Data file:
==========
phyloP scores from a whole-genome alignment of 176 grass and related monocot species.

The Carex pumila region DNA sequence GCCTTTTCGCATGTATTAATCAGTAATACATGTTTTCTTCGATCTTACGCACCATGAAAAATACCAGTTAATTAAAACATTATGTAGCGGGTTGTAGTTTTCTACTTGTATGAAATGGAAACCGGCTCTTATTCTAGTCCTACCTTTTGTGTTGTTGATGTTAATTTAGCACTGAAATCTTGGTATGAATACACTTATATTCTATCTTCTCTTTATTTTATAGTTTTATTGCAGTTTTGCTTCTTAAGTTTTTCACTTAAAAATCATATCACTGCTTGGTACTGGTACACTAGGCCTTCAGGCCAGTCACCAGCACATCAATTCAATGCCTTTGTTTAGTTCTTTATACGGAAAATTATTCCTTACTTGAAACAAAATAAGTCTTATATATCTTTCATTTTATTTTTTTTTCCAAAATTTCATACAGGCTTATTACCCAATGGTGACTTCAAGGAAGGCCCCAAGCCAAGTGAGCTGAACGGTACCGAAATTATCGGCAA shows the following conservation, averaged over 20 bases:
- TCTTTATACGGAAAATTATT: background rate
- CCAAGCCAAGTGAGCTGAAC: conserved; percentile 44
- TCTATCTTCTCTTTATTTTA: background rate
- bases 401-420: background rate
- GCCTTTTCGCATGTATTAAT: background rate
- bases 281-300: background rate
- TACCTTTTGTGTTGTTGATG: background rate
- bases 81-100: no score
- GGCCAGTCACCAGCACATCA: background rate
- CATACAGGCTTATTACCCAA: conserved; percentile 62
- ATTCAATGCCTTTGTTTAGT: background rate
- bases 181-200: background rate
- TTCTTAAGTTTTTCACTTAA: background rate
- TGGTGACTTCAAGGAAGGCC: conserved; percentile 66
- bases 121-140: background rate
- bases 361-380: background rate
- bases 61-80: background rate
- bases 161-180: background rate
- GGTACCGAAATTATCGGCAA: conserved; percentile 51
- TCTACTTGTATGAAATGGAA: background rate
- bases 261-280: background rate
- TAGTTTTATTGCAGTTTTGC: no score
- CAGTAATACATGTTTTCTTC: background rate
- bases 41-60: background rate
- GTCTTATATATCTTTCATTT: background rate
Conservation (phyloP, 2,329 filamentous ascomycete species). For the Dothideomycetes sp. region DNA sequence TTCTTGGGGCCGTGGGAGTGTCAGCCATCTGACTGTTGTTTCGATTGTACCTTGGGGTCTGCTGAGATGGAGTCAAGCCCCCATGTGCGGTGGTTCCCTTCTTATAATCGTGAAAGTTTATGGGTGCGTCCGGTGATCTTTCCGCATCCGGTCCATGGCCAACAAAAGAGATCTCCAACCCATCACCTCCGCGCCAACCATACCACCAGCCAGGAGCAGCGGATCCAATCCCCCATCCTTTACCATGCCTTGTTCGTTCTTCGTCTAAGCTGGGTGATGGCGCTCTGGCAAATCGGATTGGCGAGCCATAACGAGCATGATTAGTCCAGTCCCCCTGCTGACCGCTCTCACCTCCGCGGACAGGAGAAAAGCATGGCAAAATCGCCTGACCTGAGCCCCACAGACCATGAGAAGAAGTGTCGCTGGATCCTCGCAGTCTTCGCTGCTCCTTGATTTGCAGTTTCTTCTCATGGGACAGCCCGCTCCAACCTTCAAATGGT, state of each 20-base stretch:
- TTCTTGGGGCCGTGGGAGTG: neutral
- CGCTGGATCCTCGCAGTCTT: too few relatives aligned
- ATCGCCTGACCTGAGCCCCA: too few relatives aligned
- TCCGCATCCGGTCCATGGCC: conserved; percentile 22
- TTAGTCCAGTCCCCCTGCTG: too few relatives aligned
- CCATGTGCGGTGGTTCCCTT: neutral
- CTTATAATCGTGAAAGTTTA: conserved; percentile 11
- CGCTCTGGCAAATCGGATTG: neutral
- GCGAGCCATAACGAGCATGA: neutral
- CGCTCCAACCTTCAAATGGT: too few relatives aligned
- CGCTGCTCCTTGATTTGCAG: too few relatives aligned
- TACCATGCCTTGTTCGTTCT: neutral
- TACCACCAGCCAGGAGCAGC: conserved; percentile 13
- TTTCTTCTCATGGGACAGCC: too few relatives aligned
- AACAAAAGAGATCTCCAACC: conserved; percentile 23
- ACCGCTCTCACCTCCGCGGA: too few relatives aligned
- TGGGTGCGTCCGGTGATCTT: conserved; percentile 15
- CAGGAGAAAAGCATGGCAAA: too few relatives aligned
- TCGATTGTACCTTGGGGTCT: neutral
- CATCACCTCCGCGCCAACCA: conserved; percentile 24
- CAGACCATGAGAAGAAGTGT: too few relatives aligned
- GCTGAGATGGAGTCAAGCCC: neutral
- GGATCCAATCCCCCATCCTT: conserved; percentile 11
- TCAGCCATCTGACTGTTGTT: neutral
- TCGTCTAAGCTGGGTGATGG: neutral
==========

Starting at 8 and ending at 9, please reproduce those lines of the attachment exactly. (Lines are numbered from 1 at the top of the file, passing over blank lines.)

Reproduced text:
- bases 281-300: background rate
- TACCTTTTGTGTTGTTGATG: background rate